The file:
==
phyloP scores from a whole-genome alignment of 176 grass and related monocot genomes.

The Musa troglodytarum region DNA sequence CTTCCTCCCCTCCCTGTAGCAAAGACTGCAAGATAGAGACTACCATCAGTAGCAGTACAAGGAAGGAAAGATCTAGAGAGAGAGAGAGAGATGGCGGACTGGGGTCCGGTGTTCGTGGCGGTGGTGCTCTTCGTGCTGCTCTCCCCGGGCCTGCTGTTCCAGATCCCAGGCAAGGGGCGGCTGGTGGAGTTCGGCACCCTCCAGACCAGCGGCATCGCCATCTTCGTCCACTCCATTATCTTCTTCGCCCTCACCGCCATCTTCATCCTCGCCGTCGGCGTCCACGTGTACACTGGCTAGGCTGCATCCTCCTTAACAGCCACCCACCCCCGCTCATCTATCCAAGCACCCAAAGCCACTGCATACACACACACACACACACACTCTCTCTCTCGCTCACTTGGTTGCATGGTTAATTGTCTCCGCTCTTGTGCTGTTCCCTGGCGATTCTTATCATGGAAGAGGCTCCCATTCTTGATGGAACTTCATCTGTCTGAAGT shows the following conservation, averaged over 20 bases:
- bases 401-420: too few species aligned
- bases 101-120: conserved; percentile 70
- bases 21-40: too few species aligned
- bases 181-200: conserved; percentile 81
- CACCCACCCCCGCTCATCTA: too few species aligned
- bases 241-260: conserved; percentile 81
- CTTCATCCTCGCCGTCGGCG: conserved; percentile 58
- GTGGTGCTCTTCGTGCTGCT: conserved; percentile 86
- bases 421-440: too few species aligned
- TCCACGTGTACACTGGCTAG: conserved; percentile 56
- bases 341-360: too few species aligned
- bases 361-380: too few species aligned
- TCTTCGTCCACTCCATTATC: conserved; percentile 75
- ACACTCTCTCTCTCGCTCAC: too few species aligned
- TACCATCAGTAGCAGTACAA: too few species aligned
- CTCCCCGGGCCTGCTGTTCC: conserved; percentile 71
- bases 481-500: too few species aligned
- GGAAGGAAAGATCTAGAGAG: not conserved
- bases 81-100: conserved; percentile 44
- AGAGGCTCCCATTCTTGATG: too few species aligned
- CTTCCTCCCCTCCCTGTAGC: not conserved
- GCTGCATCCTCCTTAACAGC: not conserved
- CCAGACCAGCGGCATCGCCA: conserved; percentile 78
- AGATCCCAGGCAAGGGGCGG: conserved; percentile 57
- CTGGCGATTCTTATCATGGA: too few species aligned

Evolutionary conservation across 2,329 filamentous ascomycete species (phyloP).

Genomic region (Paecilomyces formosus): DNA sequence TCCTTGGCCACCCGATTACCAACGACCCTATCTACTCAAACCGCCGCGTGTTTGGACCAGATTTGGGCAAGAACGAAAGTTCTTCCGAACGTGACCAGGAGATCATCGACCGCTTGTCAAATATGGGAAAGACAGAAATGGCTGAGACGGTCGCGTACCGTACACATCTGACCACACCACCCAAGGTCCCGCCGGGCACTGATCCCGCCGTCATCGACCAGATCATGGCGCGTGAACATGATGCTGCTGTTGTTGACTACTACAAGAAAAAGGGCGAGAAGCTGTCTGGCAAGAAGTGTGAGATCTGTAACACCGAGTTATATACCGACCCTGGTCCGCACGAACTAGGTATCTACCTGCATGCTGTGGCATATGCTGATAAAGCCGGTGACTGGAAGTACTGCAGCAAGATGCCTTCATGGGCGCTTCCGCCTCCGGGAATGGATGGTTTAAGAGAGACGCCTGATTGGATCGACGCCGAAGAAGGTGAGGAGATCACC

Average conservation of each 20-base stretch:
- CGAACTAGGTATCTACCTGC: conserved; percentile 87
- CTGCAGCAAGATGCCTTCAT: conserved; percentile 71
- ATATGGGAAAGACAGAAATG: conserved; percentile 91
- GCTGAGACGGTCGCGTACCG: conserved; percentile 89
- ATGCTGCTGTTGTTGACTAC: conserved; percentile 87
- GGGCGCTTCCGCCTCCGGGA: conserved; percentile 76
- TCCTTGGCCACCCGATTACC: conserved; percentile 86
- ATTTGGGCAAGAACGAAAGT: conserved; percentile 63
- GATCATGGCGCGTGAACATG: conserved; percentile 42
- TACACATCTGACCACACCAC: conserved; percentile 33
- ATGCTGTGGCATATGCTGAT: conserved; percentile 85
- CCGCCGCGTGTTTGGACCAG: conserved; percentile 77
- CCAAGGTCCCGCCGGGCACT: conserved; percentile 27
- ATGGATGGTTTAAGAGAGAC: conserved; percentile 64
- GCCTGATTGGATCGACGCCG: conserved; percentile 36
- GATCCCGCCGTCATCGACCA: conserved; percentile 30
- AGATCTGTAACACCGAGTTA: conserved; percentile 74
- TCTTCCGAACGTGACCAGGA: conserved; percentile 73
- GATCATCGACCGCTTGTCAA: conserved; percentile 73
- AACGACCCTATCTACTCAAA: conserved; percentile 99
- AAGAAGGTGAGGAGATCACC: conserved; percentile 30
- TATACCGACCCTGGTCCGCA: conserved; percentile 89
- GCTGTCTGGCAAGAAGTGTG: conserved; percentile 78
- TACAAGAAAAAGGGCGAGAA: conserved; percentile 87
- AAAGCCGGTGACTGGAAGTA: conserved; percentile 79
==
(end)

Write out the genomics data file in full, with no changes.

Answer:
phyloP scores from a whole-genome alignment of 176 grass and related monocot genomes.

The Musa troglodytarum region DNA sequence CTTCCTCCCCTCCCTGTAGCAAAGACTGCAAGATAGAGACTACCATCAGTAGCAGTACAAGGAAGGAAAGATCTAGAGAGAGAGAGAGAGATGGCGGACTGGGGTCCGGTGTTCGTGGCGGTGGTGCTCTTCGTGCTGCTCTCCCCGGGCCTGCTGTTCCAGATCCCAGGCAAGGGGCGGCTGGTGGAGTTCGGCACCCTCCAGACCAGCGGCATCGCCATCTTCGTCCACTCCATTATCTTCTTCGCCCTCACCGCCATCTTCATCCTCGCCGTCGGCGTCCACGTGTACACTGGCTAGGCTGCATCCTCCTTAACAGCCACCCACCCCCGCTCATCTATCCAAGCACCCAAAGCCACTGCATACACACACACACACACACACTCTCTCTCTCGCTCACTTGGTTGCATGGTTAATTGTCTCCGCTCTTGTGCTGTTCCCTGGCGATTCTTATCATGGAAGAGGCTCCCATTCTTGATGGAACTTCATCTGTCTGAAGT shows the following conservation, averaged over 20 bases:
- bases 401-420: too few species aligned
- bases 101-120: conserved; percentile 70
- bases 21-40: too few species aligned
- bases 181-200: conserved; percentile 81
- CACCCACCCCCGCTCATCTA: too few species aligned
- bases 241-260: conserved; percentile 81
- CTTCATCCTCGCCGTCGGCG: conserved; percentile 58
- GTGGTGCTCTTCGTGCTGCT: conserved; percentile 86
- bases 421-440: too few species aligned
- TCCACGTGTACACTGGCTAG: conserved; percentile 56
- bases 341-360: too few species aligned
- bases 361-380: too few species aligned
- TCTTCGTCCACTCCATTATC: conserved; percentile 75
- ACACTCTCTCTCTCGCTCAC: too few species aligned
- TACCATCAGTAGCAGTACAA: too few species aligned
- CTCCCCGGGCCTGCTGTTCC: conserved; percentile 71
- bases 481-500: too few species aligned
- GGAAGGAAAGATCTAGAGAG: not conserved
- bases 81-100: conserved; percentile 44
- AGAGGCTCCCATTCTTGATG: too few species aligned
- CTTCCTCCCCTCCCTGTAGC: not conserved
- GCTGCATCCTCCTTAACAGC: not conserved
- CCAGACCAGCGGCATCGCCA: conserved; percentile 78
- AGATCCCAGGCAAGGGGCGG: conserved; percentile 57
- CTGGCGATTCTTATCATGGA: too few species aligned

Evolutionary conservation across 2,329 filamentous ascomycete species (phyloP).

Genomic region (Paecilomyces formosus): DNA sequence TCCTTGGCCACCCGATTACCAACGACCCTATCTACTCAAACCGCCGCGTGTTTGGACCAGATTTGGGCAAGAACGAAAGTTCTTCCGAACGTGACCAGGAGATCATCGACCGCTTGTCAAATATGGGAAAGACAGAAATGGCTGAGACGGTCGCGTACCGTACACATCTGACCACACCACCCAAGGTCCCGCCGGGCACTGATCCCGCCGTCATCGACCAGATCATGGCGCGTGAACATGATGCTGCTGTTGTTGACTACTACAAGAAAAAGGGCGAGAAGCTGTCTGGCAAGAAGTGTGAGATCTGTAACACCGAGTTATATACCGACCCTGGTCCGCACGAACTAGGTATCTACCTGCATGCTGTGGCATATGCTGATAAAGCCGGTGACTGGAAGTACTGCAGCAAGATGCCTTCATGGGCGCTTCCGCCTCCGGGAATGGATGGTTTAAGAGAGACGCCTGATTGGATCGACGCCGAAGAAGGTGAGGAGATCACC

Average conservation of each 20-base stretch:
- CGAACTAGGTATCTACCTGC: conserved; percentile 87
- CTGCAGCAAGATGCCTTCAT: conserved; percentile 71
- ATATGGGAAAGACAGAAATG: conserved; percentile 91
- GCTGAGACGGTCGCGTACCG: conserved; percentile 89
- ATGCTGCTGTTGTTGACTAC: conserved; percentile 87
- GGGCGCTTCCGCCTCCGGGA: conserved; percentile 76
- TCCTTGGCCACCCGATTACC: conserved; percentile 86
- ATTTGGGCAAGAACGAAAGT: conserved; percentile 63
- GATCATGGCGCGTGAACATG: conserved; percentile 42
- TACACATCTGACCACACCAC: conserved; percentile 33
- ATGCTGTGGCATATGCTGAT: conserved; percentile 85
- CCGCCGCGTGTTTGGACCAG: conserved; percentile 77
- CCAAGGTCCCGCCGGGCACT: conserved; percentile 27
- ATGGATGGTTTAAGAGAGAC: conserved; percentile 64
- GCCTGATTGGATCGACGCCG: conserved; percentile 36
- GATCCCGCCGTCATCGACCA: conserved; percentile 30
- AGATCTGTAACACCGAGTTA: conserved; percentile 74
- TCTTCCGAACGTGACCAGGA: conserved; percentile 73
- GATCATCGACCGCTTGTCAA: conserved; percentile 73
- AACGACCCTATCTACTCAAA: conserved; percentile 99
- AAGAAGGTGAGGAGATCACC: conserved; percentile 30
- TATACCGACCCTGGTCCGCA: conserved; percentile 89
- GCTGTCTGGCAAGAAGTGTG: conserved; percentile 78
- TACAAGAAAAAGGGCGAGAA: conserved; percentile 87
- AAAGCCGGTGACTGGAAGTA: conserved; percentile 79